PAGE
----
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FAQ

Sealant FAQ

Q.1: What is Sealant?

A sealant is a viscous material that changes state to become solid, once applied, and is used to prevent the penetration of air, gas, noise, dust, fire, smoke or liquid from one location through a barrier into another. Typically, sealants are used to close small openings that are difficult to shut with other materials, such as concrete, drywall, etc. Desirable properties of sealants include insolubility, corrosion resistance, and adhesion. Uses of sealants vary widely and sealants are used in many industries, for example, construction, automotive and aerospace industries.

Q.2: Why sealant differs from adhesive?

The main difference between adhesives and sealants is that sealants typically have lower strength and higher elongation than do adhesives. Since the main objective of a sealant is to seal assemblies and joints, sealants need to have sufficient adhesion to the substrates and resistance to environmental conditions to remain bonded over the required life of the assembly. When sealants are used between substrates having different thermal coefficients of expansion or differing elongation under stress, they need to have adequate flexibility and elongation. Sealants generally contain inert filler material and are usually formulated with an elastomer to give the required flexibility and elongation. They usually have a paste consistency to allow filling of gaps between substrates. Low shrinkage after application is often required. Many adhesive technologies can be formulated into sealants.

Q.3: What is silicone sealant?

Silicone sealant or adhesive is a powerful, flexible product that can be used in many different applications. Silicone sealant can also withstand very high temperatures, making it ideal for applications that suffer high heat exposure,

Q.4: What is RTV?

One type of single-product silicone sealant is called Room Temperature Vulcanizing (RTV). This form of sealant starts to cure as soon as it is exposed to the air - or, more precisely, the moisture in the air. Therefore, it is necessary that you work quickly when using RTV silicone sealant.

Q.5: What is an acrylic sealant?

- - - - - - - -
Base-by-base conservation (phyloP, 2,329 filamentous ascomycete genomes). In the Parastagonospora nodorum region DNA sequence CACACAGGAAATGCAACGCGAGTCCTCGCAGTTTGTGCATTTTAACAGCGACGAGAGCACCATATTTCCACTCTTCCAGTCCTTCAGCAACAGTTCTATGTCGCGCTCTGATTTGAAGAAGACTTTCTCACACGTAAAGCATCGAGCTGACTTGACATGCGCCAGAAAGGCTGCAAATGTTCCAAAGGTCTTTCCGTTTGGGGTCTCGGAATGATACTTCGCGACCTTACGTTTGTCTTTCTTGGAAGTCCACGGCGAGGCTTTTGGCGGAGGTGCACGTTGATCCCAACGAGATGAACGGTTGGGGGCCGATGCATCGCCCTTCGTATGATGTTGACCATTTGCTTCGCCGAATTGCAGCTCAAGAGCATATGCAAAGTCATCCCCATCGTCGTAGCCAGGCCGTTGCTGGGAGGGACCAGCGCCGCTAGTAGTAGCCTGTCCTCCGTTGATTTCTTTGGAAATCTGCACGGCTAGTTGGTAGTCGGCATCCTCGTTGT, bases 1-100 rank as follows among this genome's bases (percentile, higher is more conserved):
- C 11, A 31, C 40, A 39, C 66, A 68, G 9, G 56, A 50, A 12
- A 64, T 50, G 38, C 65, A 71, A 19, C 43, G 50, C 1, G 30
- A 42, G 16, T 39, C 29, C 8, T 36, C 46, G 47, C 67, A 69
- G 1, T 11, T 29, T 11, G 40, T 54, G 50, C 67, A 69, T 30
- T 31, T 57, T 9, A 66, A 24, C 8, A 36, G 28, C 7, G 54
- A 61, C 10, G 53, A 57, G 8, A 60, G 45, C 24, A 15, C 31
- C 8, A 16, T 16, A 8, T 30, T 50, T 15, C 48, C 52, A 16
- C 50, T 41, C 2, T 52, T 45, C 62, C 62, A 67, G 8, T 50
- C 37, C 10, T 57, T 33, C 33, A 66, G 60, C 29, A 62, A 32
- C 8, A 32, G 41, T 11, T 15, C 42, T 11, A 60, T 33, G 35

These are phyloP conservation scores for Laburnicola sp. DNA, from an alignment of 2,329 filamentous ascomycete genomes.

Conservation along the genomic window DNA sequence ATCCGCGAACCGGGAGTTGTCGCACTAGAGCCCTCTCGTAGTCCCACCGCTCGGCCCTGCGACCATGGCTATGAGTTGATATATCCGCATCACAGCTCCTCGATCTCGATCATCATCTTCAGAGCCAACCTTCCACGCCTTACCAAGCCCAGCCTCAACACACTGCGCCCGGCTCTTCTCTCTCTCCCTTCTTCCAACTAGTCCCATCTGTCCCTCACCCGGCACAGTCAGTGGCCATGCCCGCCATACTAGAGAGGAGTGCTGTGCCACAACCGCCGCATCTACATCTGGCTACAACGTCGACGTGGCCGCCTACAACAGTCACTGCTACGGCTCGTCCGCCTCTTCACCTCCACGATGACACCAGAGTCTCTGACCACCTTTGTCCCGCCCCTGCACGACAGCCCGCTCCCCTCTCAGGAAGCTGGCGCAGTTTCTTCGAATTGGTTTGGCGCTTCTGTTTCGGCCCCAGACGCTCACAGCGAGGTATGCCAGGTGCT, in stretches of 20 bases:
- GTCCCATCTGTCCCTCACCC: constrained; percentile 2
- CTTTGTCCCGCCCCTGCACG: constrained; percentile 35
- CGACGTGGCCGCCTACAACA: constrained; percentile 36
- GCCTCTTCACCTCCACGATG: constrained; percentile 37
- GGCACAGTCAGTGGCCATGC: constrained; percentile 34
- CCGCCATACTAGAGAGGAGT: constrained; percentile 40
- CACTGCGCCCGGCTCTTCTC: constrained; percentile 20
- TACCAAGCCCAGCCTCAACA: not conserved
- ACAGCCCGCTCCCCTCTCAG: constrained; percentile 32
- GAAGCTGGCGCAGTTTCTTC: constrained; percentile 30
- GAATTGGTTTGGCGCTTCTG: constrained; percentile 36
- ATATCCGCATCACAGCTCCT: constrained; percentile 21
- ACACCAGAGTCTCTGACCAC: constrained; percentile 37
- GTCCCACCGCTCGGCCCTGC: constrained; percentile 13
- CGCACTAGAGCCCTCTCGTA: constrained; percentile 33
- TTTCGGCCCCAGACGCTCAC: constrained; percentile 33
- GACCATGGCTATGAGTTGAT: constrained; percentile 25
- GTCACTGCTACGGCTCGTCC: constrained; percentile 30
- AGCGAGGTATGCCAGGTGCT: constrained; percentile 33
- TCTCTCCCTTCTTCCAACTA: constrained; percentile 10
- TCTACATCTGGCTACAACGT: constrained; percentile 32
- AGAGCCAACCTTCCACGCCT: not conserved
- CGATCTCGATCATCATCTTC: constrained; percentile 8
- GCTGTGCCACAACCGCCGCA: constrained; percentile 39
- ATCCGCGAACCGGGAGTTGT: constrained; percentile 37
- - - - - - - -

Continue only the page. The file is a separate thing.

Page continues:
Acrylic sealant is a synthetic protective material used in a wide range of applications. It seals all types of materials to make them gap-free as well as resistant to infiltration from foreign matter. Variations of acrylic sealant are used extensively in the construction industry on residential and commercial properties. The drying or curing time for acrylic sealant varies according to the humidity and temperature of the location. When fully cured, flexible sealant then forms an elastic, rubbery coating over building surfaces and gaps. In addition to building joints, rubber-like sealant is used around windows and doors as well as to seal foundation cracks. Gaps in building siding can also be sealed with acrylic flexible sealants.

Q.6: What is polyurethane sealant?

Manufactured through the reaction of glycol and an isocyanate, polyurethane is an organic compound with particularly good moisture- and corrosion-resistance characteristics. Thus, polyurethane sealant is useful in both industrial and commercial applications. Additionally, polyurethane is often used as a heavy-duty adhesive, as well as a coating. A polyurethane sealant may be pressed, layered, sprayed, or brushed onto joints. However, the most common method of application is with a caulk gun.

Q.7: What is Gasket sealant?

There are many applications for mechanical joints, which are often used in liquid and vapor systems that operate under temperature and pressure. Generally, these joints are not absolutely tight and there is a limit to how well one will seal. A gasket is often used for joints that must seal tightly to prevent leaking and maintain operating performance. Gasket sealant is a material that is used, alone or in combination with a gasket, to prevent the escape of a liquid or a gas. Gasket sealant usually comes in a tube and has a paste-like consistency when applied. Sealant materials are available in foam, rubber, silicone, plastic, and metallic-based forms. Gasket sealant is frequently used for automotive repair. A head gasket is used to seal the engine block and cylinder head in an automobile engine. The head gasket is a flat, semi-rigid, graphite material cut to the shape of the two mating surfaces. A sealant is often applied to both sides of the head gasket to ensure that the small surface irregularities in each mating surface are filled, and that the two surfaces seal properly when joined together.

Q.8: What is an open time?

The maximum amount of time that an applied adhesive can be exposed to air before joining the both substrates.

Q.9: Which silicone should I use to seal PVC windows?

For PVC it is always necessary to use neutral silicones, the adhesion of an acetic silicone is not ideal on PVC.